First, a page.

Dependency and Indemnity Compensation (DIC) for a Veteran’s Survivors

Dependency Indemnity Compensation, or DIC, is a monthly benefit paid to eligible survivors of deceased veterans — a spouse, unmarried child, and in some cases, parent. For survivors to qualify for Dependency and Indemnity Compensation, the deceased veteran must meet one of the following criteria:

  • A veteran who died on active duty

  • A veteran whose death resulted from a service-related injury or disease

  • A veteran whose death resulted from a non-service-related injury or disease, and who was receiving, or was entitled to receive, VA compensation for a service-connected disability that was rated as totally disabling (this includes veterans who were receiving 100 percent disability compensation due to “unemployability,”)

    • For at least 10 years immediately before death

    • Since the veteran’s release from active duty and for at least five years immediately preceding death

    • For at least one year before death if the veteran was a former prisoner of war who died after September 30, 1999

Eligible spouses include those who meet one of the following conditions:

  • Married the veteran before January 1, 1957

  • Was married to a service member who died on active duty

  • Married the veteran within 15 years of discharge from the period of military service in which the disease or injury that caused the veteran’s death began or was aggravated

  • Was married to the veteran for at least one year

  • Had a child with the veteran and lived with the veteran continuously until the veteran’s death or, if separated, was not at fault for the separation

Spouses who remarry before the age of 57 lose their entitlement to benefits, unless that marriage ends. However, due to a change in the law, this doesn’t apply to those who remarry on or after December 16, 2003.

If there is no eligible spouse, surviving children of the deceased veteran are eligible for DIC in their own right. Eligible children include unmarried children under the age of 18, or age 23 if attending school. Also eligible are unmarried children who became physically or mentally incapable of self-care before age 18.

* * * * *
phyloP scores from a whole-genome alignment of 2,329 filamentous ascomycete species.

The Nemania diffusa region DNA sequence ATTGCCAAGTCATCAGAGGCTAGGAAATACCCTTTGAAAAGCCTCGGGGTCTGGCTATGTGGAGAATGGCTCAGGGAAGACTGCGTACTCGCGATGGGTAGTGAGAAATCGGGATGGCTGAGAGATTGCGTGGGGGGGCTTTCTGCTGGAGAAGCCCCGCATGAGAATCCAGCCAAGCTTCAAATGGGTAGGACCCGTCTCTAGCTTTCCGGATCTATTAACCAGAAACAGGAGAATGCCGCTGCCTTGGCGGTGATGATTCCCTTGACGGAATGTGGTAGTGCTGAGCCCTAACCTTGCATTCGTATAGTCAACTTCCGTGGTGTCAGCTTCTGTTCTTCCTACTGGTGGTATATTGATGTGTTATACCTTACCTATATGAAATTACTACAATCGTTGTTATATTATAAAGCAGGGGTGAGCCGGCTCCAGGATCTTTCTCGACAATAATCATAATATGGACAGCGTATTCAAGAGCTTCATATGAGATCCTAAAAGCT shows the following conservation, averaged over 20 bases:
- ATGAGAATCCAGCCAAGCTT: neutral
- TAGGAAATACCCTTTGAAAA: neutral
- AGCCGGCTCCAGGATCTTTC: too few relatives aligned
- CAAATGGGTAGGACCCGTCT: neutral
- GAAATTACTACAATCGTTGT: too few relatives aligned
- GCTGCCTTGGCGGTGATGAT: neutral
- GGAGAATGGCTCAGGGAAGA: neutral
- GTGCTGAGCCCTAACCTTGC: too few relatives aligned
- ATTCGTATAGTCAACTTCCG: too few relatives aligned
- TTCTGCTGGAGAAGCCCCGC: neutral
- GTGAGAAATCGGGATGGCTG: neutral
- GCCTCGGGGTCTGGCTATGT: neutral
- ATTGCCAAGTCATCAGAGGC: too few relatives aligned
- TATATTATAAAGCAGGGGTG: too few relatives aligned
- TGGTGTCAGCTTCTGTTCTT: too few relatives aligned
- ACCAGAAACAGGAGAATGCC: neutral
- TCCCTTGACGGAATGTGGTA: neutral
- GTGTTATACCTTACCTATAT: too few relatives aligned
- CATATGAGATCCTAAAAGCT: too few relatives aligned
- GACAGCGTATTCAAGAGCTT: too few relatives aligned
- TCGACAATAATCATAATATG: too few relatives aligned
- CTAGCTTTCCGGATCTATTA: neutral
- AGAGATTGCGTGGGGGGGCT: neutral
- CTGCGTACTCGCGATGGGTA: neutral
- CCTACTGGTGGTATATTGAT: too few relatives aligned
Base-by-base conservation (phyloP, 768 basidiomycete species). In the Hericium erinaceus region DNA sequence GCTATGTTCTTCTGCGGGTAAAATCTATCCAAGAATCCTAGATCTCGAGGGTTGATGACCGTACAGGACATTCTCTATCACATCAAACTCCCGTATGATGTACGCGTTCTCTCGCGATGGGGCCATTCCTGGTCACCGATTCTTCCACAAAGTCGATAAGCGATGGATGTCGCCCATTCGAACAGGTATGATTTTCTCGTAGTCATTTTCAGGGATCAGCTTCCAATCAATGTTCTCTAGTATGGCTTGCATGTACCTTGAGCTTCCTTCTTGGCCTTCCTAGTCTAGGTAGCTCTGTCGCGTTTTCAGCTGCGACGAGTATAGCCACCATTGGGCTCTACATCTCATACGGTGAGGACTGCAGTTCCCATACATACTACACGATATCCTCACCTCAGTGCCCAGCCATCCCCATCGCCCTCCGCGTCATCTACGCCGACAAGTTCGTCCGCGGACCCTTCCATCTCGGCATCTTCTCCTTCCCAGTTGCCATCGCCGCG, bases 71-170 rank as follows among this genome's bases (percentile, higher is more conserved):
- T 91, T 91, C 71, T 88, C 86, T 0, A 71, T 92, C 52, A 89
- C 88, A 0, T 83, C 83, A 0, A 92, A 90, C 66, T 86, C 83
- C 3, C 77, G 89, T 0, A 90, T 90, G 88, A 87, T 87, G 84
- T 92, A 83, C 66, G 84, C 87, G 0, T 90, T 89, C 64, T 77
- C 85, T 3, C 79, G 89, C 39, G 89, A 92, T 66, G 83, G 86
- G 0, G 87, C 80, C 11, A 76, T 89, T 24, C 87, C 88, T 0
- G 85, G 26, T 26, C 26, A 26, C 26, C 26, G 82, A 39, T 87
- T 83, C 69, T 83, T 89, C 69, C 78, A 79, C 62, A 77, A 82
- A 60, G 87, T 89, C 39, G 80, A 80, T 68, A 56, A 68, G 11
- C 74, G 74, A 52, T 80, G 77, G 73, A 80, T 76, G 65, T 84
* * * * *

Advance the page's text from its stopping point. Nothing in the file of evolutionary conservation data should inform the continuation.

Surviving parents with low incomes may be eligible to receive DIC payments. The term parent includes biological, adoptive, and foster parents. A foster parent is a person who stood in the relationship of a parent to the veteran for at least one year before the veteran’s last entry into active duty.

Like the death pension benefit, this program is needs-based, and only parents with a countable income less than the limit established by law are eligible.

DIC payment rates depend on several factors, the most significant being when the veteran died. The 2008 basic monthly rate for surviving spouses of eligible veterans who died on or after January 1, 1993, is $1,091. The rate is increased for each dependent child, and also if the surviving spouse is housebound or in need of aid and attendance. This table contains 2008 rates.

2008 DIC Rates for Veterans Who Died on or after January 1, 1993
If You Are a . . . Monthly DIC Rate Is
Surviving spouse with no dependent children $1,091
Surviving spouse with one dependent child $1,362
Housebound surviving spouse with no dependents $1,219
Housebound surviving spouse with one dependent $1,347
Surviving spouse who needs aid and attendance with no dependents $1,362
Surviving spouse who needs aid and attendance with one dependent $1,633
Note: For each additional qualifying child Add $271

In addition to the rates shown in the table, the VA pays a transitional benefit of $250 to the surviving spouse’s monthly DIC if there are children under age 18. The amount is based on a family unit, not on the number of children.

An additional allowance of $233 per month is also paid if, at the time of death, the veteran was entitled to receive 100 percent disability compensation for a service-connected disability (including a rating based on individual unemployability) for a continuous period of at least eight years immediately preceding death and the surviving spouse was married to the veteran for those same eight years.

When there is no surviving spouse, eligible children are entitled to DIC, payable in equal shares, at the following monthly rates divided by the number of children:

  • One child, $462

  • Two children, $663

  • Three children, $865

  • More than three children, $865, plus $165 for each child in excess of three

DIC rates for veterans who died before January 1, 1993, vary according to the military rank the veteran held at the time of discharge from the military. Current rates can be found on the Compensation page of the VA’s website.

The DIC is a needs-based program, and a veteran’s parents are eligible only if their annual income is below established levels. Monthly DIC rates depend on the parents’ annual countable income. Current rates can be found on the Compensation page of the VA’s website.

For 2008 the income limits are:

  • Sole surviving parent unmarried or remarried living with spouse: $7,449

  • One of two parents not living with spouse: $5,649

  • One of two parents living with spouse or other parent: $6,362

The magic wand for applying for DIC is VA Form 21-534, Application for Dependency and Indemnity Compensation, Death Pension and Accrued Benefits by Surviving Spouse or Child. You can pick up this form at any VA regional office or download it from the Forms page VA’s website.

Mail the completed form to the VA regional office that has responsibility for the state where you live.

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